EXTRA,  GEAR,  Gear Advice,  July 2023

Pants vs shorts

Do you favour sleek, quick-drying, performance-focused trunks, jammers and budgie smugglers or the modest coverage of swimming shorts? Jonathan Cowie and Joe Minihane weigh up the pros and cons of pants vs shorts.  

All those in favour of… pants

On beaches, lake shores and river banks a sartorial interloper is threatening our liberal swim culture. Swimmers fought for over a century for the freedom to wear practical swimwear, and yet the forces of repression and prudery are on the rise. Sinister cabals of puritans are infiltrating our swim groups to normalise the wearing of board shorts.

The budgie smuggler (so named because it looks like you have a small parrot stuffed down the front of your trunks) was invented in 1959 by Australian surfer and designer Peter 

Travis for Speedo. Designed to be comfortable for swimming in, they immediately caused a sensation. Much like the bikini, the budgie smuggler sparked a moral panic and in 1961 swimmers wearing them were arrested for offending public decency. But they soon became a popular symbol of Australian beach and surf lifesaving culture. Ubiquitous worldwide in the 1970s and 80s, they fell out of favour in the 1990s but now they are back on trend. 

For swimmers, however, they never fell out of favour. They are simply the most comfortable and practical garment to swim in. Why would you want to swim with great swathes of material flapping round your thighs and dragging you down? And then when you get out you are sitting in a puddle of damp drawers for hours until board shorts dry. Budgie smugglers are sleek in the water and quick drying when you get out. If you are a performance-focused swimmer then swapping board shorts for trunks will make you more streamlined and improve your swim times.

If you are a wild dipper who swims for the experience of being close to nature, why let a pair of droopy old drawers get between you and the delicious feeling of water on your skin?

To be honest, I would rather not wear trunks of any kind but if I must wear something then budgie smugglers are my number one choice. Throw off the shackles of dull prudery and embrace the joy and freedom of the budgie smuggler! Whether you’re skinny, fat, or gym-pumped, celebrate your body and liberate yourself from the drudgery of board shorts. Who cares what your body looks like, wear something that is designed for swimming comfortably in. The clue is in the name: board shorts should be worn on boardwalks not in the water. Take them off now!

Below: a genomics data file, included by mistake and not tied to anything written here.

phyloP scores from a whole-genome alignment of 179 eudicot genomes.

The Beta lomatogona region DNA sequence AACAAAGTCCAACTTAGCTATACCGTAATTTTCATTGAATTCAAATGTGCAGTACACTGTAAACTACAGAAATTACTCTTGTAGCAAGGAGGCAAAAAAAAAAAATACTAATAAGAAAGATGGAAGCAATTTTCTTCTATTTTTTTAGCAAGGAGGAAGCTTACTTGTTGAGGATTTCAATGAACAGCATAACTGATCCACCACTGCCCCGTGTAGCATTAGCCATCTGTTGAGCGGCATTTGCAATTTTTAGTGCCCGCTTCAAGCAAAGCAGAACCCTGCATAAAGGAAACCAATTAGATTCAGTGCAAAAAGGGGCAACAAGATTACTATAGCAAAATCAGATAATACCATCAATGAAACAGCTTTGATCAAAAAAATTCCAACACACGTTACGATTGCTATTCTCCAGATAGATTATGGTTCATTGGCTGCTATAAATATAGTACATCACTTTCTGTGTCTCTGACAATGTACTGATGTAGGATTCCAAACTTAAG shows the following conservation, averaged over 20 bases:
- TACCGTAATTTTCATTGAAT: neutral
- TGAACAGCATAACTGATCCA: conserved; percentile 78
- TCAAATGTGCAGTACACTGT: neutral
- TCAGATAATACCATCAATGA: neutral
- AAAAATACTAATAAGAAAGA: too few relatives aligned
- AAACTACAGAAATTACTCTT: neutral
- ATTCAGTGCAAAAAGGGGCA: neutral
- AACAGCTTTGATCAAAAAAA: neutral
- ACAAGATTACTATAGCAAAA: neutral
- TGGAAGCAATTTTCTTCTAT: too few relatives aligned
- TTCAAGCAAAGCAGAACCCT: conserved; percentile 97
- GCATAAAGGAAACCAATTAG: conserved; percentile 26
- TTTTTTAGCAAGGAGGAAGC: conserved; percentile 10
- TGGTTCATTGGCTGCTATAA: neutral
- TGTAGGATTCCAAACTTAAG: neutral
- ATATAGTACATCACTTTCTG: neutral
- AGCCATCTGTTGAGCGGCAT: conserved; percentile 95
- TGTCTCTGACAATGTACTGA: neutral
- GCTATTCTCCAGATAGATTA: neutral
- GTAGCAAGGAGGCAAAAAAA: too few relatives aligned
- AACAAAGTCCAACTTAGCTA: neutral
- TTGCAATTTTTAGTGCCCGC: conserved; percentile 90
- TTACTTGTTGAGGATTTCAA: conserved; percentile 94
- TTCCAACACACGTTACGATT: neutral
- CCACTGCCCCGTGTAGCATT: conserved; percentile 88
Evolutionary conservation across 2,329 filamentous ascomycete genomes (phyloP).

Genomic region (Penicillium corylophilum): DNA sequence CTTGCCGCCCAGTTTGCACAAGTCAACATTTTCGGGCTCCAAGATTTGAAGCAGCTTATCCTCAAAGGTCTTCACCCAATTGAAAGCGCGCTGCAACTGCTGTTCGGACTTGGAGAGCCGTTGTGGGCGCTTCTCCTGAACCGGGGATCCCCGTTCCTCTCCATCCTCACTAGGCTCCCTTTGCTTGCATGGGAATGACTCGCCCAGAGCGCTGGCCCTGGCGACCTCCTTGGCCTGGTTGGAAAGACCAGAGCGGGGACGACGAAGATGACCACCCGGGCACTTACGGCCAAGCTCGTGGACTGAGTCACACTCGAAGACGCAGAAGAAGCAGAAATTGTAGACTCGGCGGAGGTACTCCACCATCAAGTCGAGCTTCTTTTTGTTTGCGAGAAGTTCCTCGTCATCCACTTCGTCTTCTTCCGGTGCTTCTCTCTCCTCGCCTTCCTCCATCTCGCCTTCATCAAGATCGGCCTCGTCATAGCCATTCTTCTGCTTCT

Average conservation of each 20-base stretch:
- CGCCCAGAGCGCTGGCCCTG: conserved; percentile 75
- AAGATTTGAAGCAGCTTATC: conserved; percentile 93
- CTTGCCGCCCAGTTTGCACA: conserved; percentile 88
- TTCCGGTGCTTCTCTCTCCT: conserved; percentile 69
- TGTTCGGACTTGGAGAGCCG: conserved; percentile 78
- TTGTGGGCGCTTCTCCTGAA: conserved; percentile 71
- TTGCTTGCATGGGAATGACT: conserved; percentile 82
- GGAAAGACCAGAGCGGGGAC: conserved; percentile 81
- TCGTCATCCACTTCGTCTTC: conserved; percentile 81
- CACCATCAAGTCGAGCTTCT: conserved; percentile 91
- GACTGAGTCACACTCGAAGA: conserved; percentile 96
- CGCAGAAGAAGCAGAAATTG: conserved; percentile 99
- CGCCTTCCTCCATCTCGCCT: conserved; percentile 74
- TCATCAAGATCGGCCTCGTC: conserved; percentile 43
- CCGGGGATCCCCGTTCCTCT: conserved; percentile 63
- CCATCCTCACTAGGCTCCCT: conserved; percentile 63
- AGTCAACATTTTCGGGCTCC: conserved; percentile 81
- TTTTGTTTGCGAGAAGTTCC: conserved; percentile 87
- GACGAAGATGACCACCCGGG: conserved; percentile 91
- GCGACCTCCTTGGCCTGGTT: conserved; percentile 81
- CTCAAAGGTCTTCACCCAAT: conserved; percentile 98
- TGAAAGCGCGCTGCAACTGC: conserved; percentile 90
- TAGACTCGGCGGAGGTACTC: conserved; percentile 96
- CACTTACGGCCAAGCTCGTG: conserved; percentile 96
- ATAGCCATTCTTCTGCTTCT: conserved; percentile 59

All those in favour of… shorts

I am not a man afraid to strip down in very public places in the name of going for a swim. I do it pretty much daily on Brighton beach. In the past I’ve done so in front of gawping crowds on the banks of the Leeds & Liverpool Canal and a gang of bemused hikers on a particularly bitter day at Grasmere in the Lake District. I’m told by my dad this has always been the case, right back to bracing trips to the North Norfolk and Dorset coasts as a kid. If there’s an opportunity to take a dip, I’ll take it. As long as I’ve got a proper pair of shorts, that is.

When it comes to short shorts and trunks, I feel completely, hopelessly exposed. I am lucky enough never to have struggled with my body image, although I am very much not your archetypal muscled swimming champion. I tip the scales at around 60kg and can count the hairs on my extremely pasty chest on one hand. Yet whenever I pull on a pair of trunks, I feel as if the world is watching, even though I know, deep down, no one cares.

I felt this most recently on a trip to Brighton’s swanky new Sea Lanes. It was a chilly morning, around 5.45am, and I had the pool to myself, a lifeguard in a Dryrobe my only company. Searching, bleary eyed that morning through the drawer into which my swimming kit is stuffed, all I could find was a pair of hardly worn, extremely yellow trunks. There was nothing else available and so, begrudgingly, I snapped them on and headed for the water.

I’ll give them this – they helped me glide through the water and gave me the sense that my front crawl looked the part. But my jammers do that too and all without leaving me feeling as if I’m swimming in Y Fronts. 

A lot of this comes back to self-esteem. Despite writing a book about wild swimming and having proselytised about cold water for over a decade, I still don’t consider myself a ‘proper’ swimmer. I am a dipper, a plunger, a mostly heads-out-breaststroker. Just writing this, I know that seems absurd. But I seem to derive my gumption, my willingness to swim wherever, whenever, from my faded green shorts. They’ve come to the water with me all over the world, from the River Wharfe at Bolton Abbey to Lake Zurich to the plunge pools of the Monteverde Cloud Forest in Costa Rica. They are, I realise, my power source. The things that turn me from a mere mortal into a true outdoor swimmer.

NOW READ: ‘Best jammers, briefs and shorts for outdoor swimmers’. Whether you’re after a flexible fit for training, thermal fabric for core warmth or a lightweight hybrid short for impromptu dips, we’ve got you covered with our guide to the best jammers, briefs and shorts for outdoor swimmers.

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Outdoor Swimmer is the magazine for outdoor swimmers by outdoor swimmers. We write about fabulous wild swimming locations, amazing swim challenges, swim training advice and swimming gear reviews.